Otherwise, it was all cameras. They lined the water’s edge, practically outnumbering the spectators. The Pipe Masters is, as pro tour officials say, a “media-driven event.” It lives by its TV coverage, its syndication sales. The Jet Skis of Water Patrol Inc. cruised the lineup, keeping the throngs of “recreational surfers” out of the contest site.

Unfortunately, for the start of the 1996 Pipe Masters, there was no Pipeline. There were good-size, clean waves at the place called Pipeline, but they were walled-up rights, not ultra-hollow lefts. The swell still wasn’t west enough, people said. There was still too much sand on the reef. The trialists, who competed in the morning, surfed well, but many Pipe specialists got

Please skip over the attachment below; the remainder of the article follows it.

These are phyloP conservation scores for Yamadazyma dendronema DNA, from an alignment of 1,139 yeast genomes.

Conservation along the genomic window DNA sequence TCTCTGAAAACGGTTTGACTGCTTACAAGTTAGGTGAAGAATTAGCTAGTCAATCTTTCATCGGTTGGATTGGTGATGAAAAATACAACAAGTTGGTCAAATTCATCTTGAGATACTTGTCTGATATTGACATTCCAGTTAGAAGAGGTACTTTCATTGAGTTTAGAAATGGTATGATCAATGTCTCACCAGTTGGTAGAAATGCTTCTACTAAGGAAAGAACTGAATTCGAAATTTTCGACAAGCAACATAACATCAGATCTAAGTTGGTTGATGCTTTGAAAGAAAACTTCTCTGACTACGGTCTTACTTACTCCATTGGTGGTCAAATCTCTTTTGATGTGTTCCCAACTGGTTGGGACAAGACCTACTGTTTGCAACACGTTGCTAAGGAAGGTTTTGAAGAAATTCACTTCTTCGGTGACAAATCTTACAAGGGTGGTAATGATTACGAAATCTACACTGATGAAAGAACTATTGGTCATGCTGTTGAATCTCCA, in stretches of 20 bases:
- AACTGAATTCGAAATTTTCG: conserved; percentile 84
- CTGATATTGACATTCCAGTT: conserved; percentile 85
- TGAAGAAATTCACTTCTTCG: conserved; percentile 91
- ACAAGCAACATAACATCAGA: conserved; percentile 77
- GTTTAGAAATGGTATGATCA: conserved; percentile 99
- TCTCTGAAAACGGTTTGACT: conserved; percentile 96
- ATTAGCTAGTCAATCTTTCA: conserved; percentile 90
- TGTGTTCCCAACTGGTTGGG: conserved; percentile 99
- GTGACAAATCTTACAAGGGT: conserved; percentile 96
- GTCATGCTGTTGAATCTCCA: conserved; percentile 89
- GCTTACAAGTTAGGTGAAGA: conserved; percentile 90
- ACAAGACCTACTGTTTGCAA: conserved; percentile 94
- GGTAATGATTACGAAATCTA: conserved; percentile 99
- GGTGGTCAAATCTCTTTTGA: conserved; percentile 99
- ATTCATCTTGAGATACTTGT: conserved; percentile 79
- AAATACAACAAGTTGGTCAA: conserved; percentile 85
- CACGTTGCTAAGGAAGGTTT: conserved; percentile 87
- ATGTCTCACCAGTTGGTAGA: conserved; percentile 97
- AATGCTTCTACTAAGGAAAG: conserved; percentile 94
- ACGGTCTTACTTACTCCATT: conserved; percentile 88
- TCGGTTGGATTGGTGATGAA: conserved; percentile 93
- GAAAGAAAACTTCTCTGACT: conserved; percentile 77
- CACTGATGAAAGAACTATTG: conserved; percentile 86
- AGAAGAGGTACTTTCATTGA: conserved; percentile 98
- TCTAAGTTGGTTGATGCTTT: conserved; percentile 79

nowhere. Even Mark Occhilupo didn’t make it through.

In the afternoon, as the main event commenced, though, a superb left began to fire just down the beach, at Off-the-Wall. Shawn Briley, a rotund local tube-riding wizard who had failed to survive the trials that morning, paddled out at Off-the-Wall, where he snagged barrel after barrel. I watched his performance from the judges’ platform overlooking Pipeline. Nothing much was
happening in the heats out front, so all eyes (and binoculars) were on Briley, with the usual chorus of screams and groans rising each time he made one of his miraculous, casual escapes. “Ten! Ten!” a judge would shout. The judges were all old surfers, clearly still not oblivious to ordinary stoke.

Only one surfer was being eliminated in the three-man, first-round heats. Still, Pipe aces were dying like flies in the chunky rights. Rob Machado and Kalani Robb, two of the contest favorites, were unceremoniously bounced. Conan’s first heat wasn’t scheduled until the next day.